Adaptation: In muskegs, bogs, and river banks, to montane slopes; at 0-1000 (-2100) meters elevation. White spruce is a dominant tree of interior forests in Canada and Alaska and often an early colonizer in succession. White spruce co-occurs with black spruce (Picea mariana) over a wide range – the two species have evolved a complex competitive relationship (habitat partitioning) involving contrasts in water tolerance, vegetative reproduction, flowering times, and rate of early growth. Picea glauca grows best on well-drained mineral soils with deep or no permafrost, while P. mariana is more tolerant of sites with flooding, permafrost, and high soil acidity.

Planting: Cone crops have been reported for trees as young as 4 years, but seed production in quantity begins at age 30 or older for most natural stands. Good years of seed production may be 2-12 years apart.

Germination under established or mature stands commonly occurs on a variety of seedbeds – particularly on rotted logs and moss beds, but exposed mineral soil after windthrow and floods is the best seedbed. Large numbers of white spruce may become established immediately following disturbance. Seedling growth is greatest at full light intensity, but white spruce is capable of reproducing under mature stands of spruce and early succession tree species. Because seedling and juvenile growth of white spruce is slower than its early successional associates, it remains in the understory for 50 to 70 years.

Trees 100-250 years old are common on good sites; older trees (250 to 300 years) are frequently found in areas protected from fire and in relatively wet upland situations. As in other species, maximum age appears to occur on stress sites at latitudinal or elevational treeline. Trees 500-1000 years old are known from such sites.

Public Domain

USDA NRCS National Plant Data Center & the Biota of North America Program

Source: USDA NRCS PLANTS Database

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Associations

Foodplant / parasite
aecium of Chrysomyxa pirolata parasitises cone scale of Picea glauca

In Great Britain and/or Ireland:
Foodplant / saprobe
superficial, clustered, hypophyllous pycnidium of Rhizosphaera coelomycetous anamorph of Rhizosphaera kalkhoffii is saprobic on dead needle of Picea glauca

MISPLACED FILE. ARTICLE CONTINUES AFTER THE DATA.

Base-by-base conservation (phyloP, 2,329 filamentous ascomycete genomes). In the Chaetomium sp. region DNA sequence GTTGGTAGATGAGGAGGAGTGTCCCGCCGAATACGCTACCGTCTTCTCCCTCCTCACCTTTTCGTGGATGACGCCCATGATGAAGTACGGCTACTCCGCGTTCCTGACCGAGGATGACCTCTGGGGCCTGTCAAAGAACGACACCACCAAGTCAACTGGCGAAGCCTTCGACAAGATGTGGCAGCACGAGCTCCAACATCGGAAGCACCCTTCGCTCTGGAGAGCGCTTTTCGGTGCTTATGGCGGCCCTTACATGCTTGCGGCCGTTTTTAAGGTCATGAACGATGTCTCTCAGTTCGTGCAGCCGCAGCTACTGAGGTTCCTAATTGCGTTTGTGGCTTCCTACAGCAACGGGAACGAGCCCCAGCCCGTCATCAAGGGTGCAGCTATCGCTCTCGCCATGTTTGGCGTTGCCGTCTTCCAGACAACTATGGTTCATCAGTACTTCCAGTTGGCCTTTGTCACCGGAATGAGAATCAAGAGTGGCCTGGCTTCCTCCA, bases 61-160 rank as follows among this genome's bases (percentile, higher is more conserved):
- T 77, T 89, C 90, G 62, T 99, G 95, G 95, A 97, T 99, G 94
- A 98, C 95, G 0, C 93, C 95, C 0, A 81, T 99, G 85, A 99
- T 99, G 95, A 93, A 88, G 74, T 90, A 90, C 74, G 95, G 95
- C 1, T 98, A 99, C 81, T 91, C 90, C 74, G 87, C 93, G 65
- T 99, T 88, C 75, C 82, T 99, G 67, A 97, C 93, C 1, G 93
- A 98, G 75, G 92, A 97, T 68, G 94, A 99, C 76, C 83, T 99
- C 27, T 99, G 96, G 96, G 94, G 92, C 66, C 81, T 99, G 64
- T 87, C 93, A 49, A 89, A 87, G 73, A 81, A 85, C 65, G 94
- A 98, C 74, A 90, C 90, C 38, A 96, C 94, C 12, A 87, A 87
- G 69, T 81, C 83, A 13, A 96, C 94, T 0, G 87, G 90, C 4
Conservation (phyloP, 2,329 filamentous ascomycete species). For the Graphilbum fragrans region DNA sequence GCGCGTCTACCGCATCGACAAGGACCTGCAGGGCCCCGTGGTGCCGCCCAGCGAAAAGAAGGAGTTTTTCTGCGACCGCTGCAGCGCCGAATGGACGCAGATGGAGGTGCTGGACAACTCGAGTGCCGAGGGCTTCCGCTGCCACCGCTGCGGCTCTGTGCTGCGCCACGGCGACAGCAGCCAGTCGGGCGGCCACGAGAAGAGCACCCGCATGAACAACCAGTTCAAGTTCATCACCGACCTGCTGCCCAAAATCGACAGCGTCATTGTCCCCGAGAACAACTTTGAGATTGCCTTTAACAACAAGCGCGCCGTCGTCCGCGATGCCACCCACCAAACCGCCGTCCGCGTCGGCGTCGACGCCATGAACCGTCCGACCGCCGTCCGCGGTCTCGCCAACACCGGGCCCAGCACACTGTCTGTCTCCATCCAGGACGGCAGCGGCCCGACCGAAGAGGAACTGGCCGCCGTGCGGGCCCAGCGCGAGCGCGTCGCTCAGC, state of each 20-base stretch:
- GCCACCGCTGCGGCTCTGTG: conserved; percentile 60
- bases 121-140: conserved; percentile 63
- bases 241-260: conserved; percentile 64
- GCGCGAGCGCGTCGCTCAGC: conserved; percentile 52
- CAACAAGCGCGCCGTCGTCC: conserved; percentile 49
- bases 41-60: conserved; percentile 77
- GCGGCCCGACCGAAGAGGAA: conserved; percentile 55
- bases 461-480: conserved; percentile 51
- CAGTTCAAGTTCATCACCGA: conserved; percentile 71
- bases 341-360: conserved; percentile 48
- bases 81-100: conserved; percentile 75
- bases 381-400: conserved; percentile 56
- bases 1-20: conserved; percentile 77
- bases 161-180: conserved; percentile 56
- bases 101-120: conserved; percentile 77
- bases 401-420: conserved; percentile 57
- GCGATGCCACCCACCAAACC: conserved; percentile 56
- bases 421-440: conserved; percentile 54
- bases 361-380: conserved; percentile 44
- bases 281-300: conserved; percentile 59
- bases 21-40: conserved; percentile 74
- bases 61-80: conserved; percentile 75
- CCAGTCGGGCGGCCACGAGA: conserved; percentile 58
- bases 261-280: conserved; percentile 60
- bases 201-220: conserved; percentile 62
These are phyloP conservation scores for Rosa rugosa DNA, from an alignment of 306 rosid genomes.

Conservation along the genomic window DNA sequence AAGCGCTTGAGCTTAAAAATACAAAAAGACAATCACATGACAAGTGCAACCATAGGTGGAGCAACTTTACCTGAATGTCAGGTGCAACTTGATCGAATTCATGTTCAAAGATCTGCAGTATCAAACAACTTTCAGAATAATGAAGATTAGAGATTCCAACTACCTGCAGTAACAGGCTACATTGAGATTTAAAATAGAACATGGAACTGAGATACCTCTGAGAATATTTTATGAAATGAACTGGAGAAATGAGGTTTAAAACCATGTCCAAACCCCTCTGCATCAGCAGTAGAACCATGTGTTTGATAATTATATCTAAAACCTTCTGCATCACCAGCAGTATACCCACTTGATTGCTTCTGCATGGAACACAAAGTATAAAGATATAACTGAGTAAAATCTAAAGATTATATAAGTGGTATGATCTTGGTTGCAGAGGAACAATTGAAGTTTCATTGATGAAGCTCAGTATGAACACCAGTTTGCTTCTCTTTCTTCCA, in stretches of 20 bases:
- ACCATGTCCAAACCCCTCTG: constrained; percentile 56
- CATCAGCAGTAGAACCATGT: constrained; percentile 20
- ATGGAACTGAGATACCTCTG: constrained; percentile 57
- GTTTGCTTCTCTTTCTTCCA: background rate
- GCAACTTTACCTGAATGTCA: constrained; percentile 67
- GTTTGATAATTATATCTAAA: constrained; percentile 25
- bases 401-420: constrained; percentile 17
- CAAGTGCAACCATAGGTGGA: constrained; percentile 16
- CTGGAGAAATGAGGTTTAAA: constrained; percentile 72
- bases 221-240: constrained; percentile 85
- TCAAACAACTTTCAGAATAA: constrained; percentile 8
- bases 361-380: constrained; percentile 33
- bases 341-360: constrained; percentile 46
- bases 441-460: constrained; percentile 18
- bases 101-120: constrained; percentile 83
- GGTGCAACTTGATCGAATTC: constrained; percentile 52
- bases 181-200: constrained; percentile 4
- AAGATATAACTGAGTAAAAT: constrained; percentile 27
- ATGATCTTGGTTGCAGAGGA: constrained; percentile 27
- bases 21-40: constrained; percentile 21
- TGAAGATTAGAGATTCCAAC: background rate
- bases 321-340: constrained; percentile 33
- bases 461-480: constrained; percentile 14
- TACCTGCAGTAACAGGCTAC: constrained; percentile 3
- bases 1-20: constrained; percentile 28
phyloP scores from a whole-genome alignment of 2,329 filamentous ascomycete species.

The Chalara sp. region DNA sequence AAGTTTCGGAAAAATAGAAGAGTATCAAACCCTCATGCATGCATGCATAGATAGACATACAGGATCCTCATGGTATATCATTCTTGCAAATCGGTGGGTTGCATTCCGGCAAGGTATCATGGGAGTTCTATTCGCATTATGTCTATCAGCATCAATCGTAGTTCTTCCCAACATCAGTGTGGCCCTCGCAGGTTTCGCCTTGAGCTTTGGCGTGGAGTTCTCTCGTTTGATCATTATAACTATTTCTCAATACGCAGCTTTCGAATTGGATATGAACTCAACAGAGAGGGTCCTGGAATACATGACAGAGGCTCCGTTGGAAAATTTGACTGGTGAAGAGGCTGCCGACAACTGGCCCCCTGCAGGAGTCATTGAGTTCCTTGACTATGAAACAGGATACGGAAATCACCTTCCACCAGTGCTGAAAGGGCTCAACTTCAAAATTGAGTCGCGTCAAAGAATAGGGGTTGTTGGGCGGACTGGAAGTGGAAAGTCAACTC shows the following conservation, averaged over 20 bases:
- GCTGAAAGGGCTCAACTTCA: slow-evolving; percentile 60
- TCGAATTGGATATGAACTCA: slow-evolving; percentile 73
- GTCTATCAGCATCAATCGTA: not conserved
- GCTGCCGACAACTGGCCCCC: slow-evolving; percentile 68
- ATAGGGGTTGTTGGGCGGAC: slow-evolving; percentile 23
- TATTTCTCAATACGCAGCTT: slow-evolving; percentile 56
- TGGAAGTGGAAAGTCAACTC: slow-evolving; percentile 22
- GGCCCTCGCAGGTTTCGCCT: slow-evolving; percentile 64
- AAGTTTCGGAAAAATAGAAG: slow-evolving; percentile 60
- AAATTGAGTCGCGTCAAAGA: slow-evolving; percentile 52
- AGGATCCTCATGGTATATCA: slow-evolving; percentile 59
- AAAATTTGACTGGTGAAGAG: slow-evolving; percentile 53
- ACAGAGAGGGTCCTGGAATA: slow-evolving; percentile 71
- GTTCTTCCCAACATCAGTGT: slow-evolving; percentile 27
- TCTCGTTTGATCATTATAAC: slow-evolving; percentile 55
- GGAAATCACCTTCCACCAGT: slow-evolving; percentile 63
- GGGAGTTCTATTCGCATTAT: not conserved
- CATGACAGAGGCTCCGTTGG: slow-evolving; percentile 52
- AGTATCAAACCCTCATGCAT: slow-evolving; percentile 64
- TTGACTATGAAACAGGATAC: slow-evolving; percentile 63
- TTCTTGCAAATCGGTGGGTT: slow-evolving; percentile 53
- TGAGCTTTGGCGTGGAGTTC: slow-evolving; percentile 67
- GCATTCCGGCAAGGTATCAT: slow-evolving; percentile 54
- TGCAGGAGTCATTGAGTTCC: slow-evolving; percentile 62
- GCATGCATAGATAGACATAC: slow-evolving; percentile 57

Remarks: season: late winter to early spring
Other: major host/prey

Foodplant / saprobe
erumpent, shortly stalked apothecium of Tryblidiopsis pinastri is saprobic on dead, attached twig of Picea glauca
Remarks: season: 5-7

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Associated Forest Cover

Eastern Forest- The forest cover type White Spruce (Society of  American Foresters Type 107) (40) is found in either pure stands or mixed  stands in which white spruce is the major component. Associated species  include black spruce, paper birch (Betula papyrifera), quaking  aspen (Populus tremuloides), red spruce (Picea rubens), and  balsam fir (Abies balsamea). Yellow birch (B. alleghaniensis)  and sugar maple (Acer saccharum) are sometimes included in the  community mix.

    The type is minor and confined to abandoned fields in New England and  the Maritime Provinces, and within the fog belt farther north in Quebec  and Labrador. It is more widespread elsewhere in eastern Canada and as far  north as the tree line in Ungava and along Hudson Bay.

    In northern Quebec, the lichen (Cladonia) woodland, the  feathermoss forest, and the shrub forest with bog birch (B. nana) and  heath species are common white spruce communities.

    White spruce is an associated species in the following Eastern Forest  cover types:

    Boreal Forest Region 
1 Jack Pine 
5 Balsam Fir 
12 Black Spruce 
16 Aspen 
18 Paper Birch 
38 Tamarack

    Northern Forest Region 
15 Red Pine 
21 Eastern White Pine 
24 Hemlock-Yellow Birch 
25 Sugar Maple-Beech-Yellow Birch 
27 Sugar Maple 
30 Red Spruce-Yellow Birch 
32 Red Spruce 
33 Red Spruce-Balsam Fir 
37 Northern White-Cedar 
39 Black Ash-American Elm-Red Maple

    In three of these types, Aspen (Type 16), Paper Birch (Type 18), and Red  Pine (Type 15), white spruce attains increasing importance in the stand  composition as the succession progresses and more tolerant species take  over.